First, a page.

NEW YORK (Reuters) - An Internet startup called Fashion Stake launching in coming weeks aims to shake up the fashion industry, just as peer-to-peer file sharing changed the music industry.
Fashion Stake will allow customers to directly fund fashion designers by browsing on-line collections and buying a stake in a collection in return for credits to buy clothes. Patrons can also share ideas with designers and vote on collections.
The model, inspired by Internet-based social media networks like Twitter and Facebook, taps into a growing business model called crowd sourcing where entrepreneurs go directly to customers for content, funding, and distribution.
Daniel Gulati, the firm’s chief executive and a student at Harvard Business School where the project was born, says creative, high margin industries are moving away from a “gatekeeper” model where executives decide what the public consumes.
“We think this can be a real game changer,” he said. “What we’re basically doing is redirecting the margin to fans and cutting out the retailer altogether.”
Advocates of crowd sourcing say it offers consumers a cheaper, more flexible alternative and frees artists from having to get past big corporations.
New York-based designer Althea Harper says the new model could help her find funding, scarcer after the financial crisis, as well as bypass buyers at retail outlets.
“It’s hard getting the retailers to trust in you as a new designer,” she said. “I’ve seen them pick up horrible lines from more established houses just because they’ve got the reputation.”
Olga Vidisheva, a former model and Goldman Sachs equity analyst, who is Gulati’s classmate at Harvard, is looking forward to using Fashion Stake.
“You usually don’t have access to the starting designers. There’s a lot of pain that they go through until they can sign with Saks or Bloomingdales, said Vidisheva, who spends “several thousand” dollars a year on clothes.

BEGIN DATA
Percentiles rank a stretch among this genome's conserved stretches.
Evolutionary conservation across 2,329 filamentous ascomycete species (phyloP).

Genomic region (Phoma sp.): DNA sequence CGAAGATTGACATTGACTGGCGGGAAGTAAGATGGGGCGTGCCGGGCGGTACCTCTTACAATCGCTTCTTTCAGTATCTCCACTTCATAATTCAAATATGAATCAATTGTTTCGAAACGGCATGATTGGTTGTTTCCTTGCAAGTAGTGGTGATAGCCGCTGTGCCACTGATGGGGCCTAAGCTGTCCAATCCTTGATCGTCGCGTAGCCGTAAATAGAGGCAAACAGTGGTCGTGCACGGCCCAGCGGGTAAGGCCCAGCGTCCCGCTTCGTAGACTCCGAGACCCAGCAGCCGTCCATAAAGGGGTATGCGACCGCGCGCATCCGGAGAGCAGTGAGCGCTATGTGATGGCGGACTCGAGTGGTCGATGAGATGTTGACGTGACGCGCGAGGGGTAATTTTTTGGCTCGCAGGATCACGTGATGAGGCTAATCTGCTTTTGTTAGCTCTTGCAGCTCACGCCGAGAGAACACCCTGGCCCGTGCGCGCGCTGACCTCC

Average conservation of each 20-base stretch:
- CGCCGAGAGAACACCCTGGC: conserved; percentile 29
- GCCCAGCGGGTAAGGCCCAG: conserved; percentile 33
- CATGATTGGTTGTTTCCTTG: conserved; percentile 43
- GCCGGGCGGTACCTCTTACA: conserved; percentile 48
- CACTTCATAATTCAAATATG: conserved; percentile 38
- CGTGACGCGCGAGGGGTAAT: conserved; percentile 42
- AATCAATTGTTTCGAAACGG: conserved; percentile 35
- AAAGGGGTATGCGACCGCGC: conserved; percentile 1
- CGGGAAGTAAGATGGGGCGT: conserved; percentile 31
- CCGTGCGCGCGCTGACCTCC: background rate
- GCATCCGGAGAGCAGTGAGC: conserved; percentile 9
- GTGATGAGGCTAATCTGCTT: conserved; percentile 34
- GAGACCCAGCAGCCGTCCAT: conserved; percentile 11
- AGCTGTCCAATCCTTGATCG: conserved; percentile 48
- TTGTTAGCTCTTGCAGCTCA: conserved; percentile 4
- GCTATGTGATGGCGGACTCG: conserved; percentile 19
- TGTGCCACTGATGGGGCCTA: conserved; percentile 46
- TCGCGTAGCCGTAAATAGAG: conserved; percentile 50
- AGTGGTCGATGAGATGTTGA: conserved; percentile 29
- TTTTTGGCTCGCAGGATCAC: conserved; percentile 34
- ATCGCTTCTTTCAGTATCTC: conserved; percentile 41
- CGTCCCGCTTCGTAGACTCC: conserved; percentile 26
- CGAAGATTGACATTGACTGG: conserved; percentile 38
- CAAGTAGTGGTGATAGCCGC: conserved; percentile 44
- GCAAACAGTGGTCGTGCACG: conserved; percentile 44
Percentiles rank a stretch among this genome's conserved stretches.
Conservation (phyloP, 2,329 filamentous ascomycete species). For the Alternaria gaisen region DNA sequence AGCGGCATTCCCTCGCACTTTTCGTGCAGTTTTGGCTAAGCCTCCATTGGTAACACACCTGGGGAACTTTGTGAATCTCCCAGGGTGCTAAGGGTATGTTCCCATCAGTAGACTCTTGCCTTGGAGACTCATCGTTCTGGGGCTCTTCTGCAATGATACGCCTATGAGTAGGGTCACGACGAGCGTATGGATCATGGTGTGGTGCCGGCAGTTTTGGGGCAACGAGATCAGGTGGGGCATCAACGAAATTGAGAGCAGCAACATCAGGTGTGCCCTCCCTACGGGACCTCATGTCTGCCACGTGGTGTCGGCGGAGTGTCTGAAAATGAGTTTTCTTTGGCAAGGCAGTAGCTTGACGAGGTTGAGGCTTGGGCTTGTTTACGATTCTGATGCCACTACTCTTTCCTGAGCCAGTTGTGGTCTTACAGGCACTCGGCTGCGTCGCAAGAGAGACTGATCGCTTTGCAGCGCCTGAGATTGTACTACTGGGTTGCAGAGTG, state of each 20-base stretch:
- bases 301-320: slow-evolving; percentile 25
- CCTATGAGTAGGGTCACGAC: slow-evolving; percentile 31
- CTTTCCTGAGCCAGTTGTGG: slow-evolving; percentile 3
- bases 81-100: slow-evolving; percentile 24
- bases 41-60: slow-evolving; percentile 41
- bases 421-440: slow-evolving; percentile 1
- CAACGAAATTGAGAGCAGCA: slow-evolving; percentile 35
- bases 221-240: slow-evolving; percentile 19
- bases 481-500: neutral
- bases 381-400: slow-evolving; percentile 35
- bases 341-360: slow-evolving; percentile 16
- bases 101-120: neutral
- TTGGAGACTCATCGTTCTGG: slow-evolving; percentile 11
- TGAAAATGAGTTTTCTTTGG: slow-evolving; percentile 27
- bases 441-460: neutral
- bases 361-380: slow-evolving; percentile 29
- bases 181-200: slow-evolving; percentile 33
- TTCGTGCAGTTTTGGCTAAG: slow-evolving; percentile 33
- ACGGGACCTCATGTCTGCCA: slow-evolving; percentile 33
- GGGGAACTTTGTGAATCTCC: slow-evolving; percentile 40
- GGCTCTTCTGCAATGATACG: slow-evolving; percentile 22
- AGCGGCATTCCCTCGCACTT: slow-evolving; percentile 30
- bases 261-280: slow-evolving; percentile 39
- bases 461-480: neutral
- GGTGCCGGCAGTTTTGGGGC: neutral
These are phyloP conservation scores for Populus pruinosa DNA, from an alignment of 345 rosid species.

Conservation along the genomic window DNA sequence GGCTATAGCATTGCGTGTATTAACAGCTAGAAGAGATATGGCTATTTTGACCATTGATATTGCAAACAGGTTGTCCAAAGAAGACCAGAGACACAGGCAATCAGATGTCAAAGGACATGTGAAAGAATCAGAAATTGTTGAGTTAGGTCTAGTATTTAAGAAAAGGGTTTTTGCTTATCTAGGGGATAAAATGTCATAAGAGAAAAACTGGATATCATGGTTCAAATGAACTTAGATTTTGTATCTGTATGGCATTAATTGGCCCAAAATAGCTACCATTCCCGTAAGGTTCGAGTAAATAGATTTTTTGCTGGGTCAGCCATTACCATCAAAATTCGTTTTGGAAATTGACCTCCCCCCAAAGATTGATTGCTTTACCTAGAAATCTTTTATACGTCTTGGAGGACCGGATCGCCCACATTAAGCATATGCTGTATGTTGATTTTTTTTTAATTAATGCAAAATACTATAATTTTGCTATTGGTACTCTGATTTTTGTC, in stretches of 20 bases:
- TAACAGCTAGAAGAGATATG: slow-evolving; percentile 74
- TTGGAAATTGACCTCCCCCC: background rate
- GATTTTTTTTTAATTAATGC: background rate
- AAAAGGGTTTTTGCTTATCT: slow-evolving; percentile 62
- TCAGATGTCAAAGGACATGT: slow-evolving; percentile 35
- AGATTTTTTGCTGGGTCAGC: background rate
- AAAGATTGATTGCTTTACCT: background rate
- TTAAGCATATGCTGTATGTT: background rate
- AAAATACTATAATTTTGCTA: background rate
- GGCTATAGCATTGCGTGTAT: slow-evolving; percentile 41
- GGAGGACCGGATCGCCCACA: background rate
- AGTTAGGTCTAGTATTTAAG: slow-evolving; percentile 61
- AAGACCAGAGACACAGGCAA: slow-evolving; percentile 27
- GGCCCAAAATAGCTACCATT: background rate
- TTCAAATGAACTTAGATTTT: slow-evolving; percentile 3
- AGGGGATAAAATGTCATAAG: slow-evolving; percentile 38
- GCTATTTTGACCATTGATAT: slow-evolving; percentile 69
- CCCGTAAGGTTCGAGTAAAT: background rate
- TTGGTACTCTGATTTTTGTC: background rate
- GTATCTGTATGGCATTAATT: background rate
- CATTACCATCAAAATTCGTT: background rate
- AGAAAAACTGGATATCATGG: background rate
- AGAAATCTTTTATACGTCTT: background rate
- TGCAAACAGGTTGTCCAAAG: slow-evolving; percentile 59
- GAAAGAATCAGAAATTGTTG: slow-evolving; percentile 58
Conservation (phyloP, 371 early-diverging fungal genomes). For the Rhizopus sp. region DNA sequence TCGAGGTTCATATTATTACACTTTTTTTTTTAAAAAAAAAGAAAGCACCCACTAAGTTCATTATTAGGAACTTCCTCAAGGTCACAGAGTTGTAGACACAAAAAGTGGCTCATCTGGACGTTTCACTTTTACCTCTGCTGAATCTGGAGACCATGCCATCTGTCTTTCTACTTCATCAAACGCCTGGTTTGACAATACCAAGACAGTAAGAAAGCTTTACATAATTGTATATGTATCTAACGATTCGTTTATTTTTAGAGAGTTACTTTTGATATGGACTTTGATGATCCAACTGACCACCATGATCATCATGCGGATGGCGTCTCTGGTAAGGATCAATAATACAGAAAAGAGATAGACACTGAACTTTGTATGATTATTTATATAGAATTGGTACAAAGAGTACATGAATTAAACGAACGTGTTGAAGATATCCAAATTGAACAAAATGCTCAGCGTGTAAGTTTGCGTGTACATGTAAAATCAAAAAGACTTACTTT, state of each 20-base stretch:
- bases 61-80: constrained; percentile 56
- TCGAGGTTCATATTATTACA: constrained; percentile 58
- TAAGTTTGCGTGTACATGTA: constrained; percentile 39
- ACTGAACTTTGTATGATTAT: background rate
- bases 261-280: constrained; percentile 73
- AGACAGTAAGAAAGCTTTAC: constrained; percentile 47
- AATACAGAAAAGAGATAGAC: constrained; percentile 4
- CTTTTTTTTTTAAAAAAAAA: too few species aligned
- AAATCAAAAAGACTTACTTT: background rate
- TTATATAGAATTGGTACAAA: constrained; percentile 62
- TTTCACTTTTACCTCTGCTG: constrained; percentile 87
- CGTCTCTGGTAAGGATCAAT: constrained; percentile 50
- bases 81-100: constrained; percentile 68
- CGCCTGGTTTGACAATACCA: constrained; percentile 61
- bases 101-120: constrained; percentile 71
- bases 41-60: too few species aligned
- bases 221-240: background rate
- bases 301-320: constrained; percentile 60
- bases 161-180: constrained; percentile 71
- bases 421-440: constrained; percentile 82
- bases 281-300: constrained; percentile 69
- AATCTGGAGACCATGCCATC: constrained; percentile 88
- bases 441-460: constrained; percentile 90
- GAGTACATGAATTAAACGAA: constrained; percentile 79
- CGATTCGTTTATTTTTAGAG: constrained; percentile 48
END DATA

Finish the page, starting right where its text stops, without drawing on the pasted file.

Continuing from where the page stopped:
POWER TO THE CROWD!
Recent years have seen a rapid growth in interactive business models and Internet-based social media, or so-called Web 2.0. Global communities centered around services like Facebook and Twitter are millions strong.
Peer-to-peer lending, linking individual lenders with borrowers, has taken off in the U.S. through companies like Prosper, while so-called open innovation companies like NineSigma allow corporations to outsource problems to networks of innovators.
“You can crowd source, you can crowd fund, you can get economies of scale, and you can customize the output to deal with local markets,” said Alec Karys, a consultant advising Fashion Stake.
Gulati, a former analyst at investment bank Macquarie, sees creative industries, such as publishing and journalism, with strong fan bases, as a prime target for crowd sourcing. He points to Spot.Us, a website that allows users to select and fund journalistic work that conventional media might overlook.
“Why should we leave it up to just a couple of people to decide what the public wants? Let’s actually just go straight to the crowd,” he said. “It’s a two way conversation between brands and their fans. It’s not a one way type of logic anymore.”
Harvard Professor Thomas Eisenmann, who studies platform-based businesses that exploit network effects, says the trend toward interactive business models is accelerating.
“You’ve got a whole bunch of businesses that worked well in Web 1.0, and those businesses either need to add social media - social networking functionality - or they’re at risk of getting leapfrogged by newcomers that do this,” he said.
However, Eisenmann says crowd funding has limits where curatorial choice is still desirable, for example at certain newspapers and media organizations that people turn to for editorial insight.
“I don’t think the old models are going away,” he said. “I think you’ll see a lot of incumbent players add (network) functionality as an option.”
Editing by Mark Egan and Alan Elsner
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